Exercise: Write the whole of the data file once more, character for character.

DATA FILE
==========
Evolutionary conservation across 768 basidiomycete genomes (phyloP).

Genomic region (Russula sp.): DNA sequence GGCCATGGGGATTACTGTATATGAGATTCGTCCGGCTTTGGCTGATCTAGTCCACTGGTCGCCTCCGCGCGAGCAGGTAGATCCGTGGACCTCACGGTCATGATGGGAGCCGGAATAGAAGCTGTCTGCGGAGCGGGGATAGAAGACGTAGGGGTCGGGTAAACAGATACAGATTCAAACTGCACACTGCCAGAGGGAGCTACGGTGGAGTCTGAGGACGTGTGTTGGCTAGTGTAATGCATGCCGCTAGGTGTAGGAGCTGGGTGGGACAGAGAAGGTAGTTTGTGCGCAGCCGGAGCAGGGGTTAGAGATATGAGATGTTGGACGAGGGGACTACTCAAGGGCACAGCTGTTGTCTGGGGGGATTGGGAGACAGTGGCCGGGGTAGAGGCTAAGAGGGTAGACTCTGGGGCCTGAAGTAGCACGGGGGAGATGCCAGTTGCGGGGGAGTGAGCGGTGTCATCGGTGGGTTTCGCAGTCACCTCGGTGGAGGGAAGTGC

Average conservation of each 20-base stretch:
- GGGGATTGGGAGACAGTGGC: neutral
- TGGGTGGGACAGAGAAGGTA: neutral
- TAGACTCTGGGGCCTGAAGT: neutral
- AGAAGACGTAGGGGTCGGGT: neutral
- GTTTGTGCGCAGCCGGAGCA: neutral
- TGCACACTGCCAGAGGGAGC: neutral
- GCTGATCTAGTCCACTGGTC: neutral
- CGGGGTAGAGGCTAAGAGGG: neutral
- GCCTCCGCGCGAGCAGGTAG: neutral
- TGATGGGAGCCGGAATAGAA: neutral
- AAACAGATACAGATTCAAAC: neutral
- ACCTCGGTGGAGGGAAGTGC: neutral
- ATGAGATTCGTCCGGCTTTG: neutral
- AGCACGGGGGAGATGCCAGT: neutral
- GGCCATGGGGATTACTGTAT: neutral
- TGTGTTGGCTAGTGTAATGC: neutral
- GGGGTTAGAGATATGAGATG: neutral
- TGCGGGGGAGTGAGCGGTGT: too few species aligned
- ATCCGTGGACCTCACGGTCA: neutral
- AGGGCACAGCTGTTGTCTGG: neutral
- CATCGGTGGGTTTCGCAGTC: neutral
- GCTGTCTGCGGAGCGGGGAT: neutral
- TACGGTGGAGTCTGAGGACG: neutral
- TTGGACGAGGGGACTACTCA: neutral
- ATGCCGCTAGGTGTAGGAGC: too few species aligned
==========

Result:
Evolutionary conservation across 768 basidiomycete genomes (phyloP).

Genomic region (Russula sp.): DNA sequence GGCCATGGGGATTACTGTATATGAGATTCGTCCGGCTTTGGCTGATCTAGTCCACTGGTCGCCTCCGCGCGAGCAGGTAGATCCGTGGACCTCACGGTCATGATGGGAGCCGGAATAGAAGCTGTCTGCGGAGCGGGGATAGAAGACGTAGGGGTCGGGTAAACAGATACAGATTCAAACTGCACACTGCCAGAGGGAGCTACGGTGGAGTCTGAGGACGTGTGTTGGCTAGTGTAATGCATGCCGCTAGGTGTAGGAGCTGGGTGGGACAGAGAAGGTAGTTTGTGCGCAGCCGGAGCAGGGGTTAGAGATATGAGATGTTGGACGAGGGGACTACTCAAGGGCACAGCTGTTGTCTGGGGGGATTGGGAGACAGTGGCCGGGGTAGAGGCTAAGAGGGTAGACTCTGGGGCCTGAAGTAGCACGGGGGAGATGCCAGTTGCGGGGGAGTGAGCGGTGTCATCGGTGGGTTTCGCAGTCACCTCGGTGGAGGGAAGTGC

Average conservation of each 20-base stretch:
- GGGGATTGGGAGACAGTGGC: neutral
- TGGGTGGGACAGAGAAGGTA: neutral
- TAGACTCTGGGGCCTGAAGT: neutral
- AGAAGACGTAGGGGTCGGGT: neutral
- GTTTGTGCGCAGCCGGAGCA: neutral
- TGCACACTGCCAGAGGGAGC: neutral
- GCTGATCTAGTCCACTGGTC: neutral
- CGGGGTAGAGGCTAAGAGGG: neutral
- GCCTCCGCGCGAGCAGGTAG: neutral
- TGATGGGAGCCGGAATAGAA: neutral
- AAACAGATACAGATTCAAAC: neutral
- ACCTCGGTGGAGGGAAGTGC: neutral
- ATGAGATTCGTCCGGCTTTG: neutral
- AGCACGGGGGAGATGCCAGT: neutral
- GGCCATGGGGATTACTGTAT: neutral
- TGTGTTGGCTAGTGTAATGC: neutral
- GGGGTTAGAGATATGAGATG: neutral
- TGCGGGGGAGTGAGCGGTGT: too few species aligned
- ATCCGTGGACCTCACGGTCA: neutral
- AGGGCACAGCTGTTGTCTGG: neutral
- CATCGGTGGGTTTCGCAGTC: neutral
- GCTGTCTGCGGAGCGGGGAT: neutral
- TACGGTGGAGTCTGAGGACG: neutral
- TTGGACGAGGGGACTACTCA: neutral
- ATGCCGCTAGGTGTAGGAGC: too few species aligned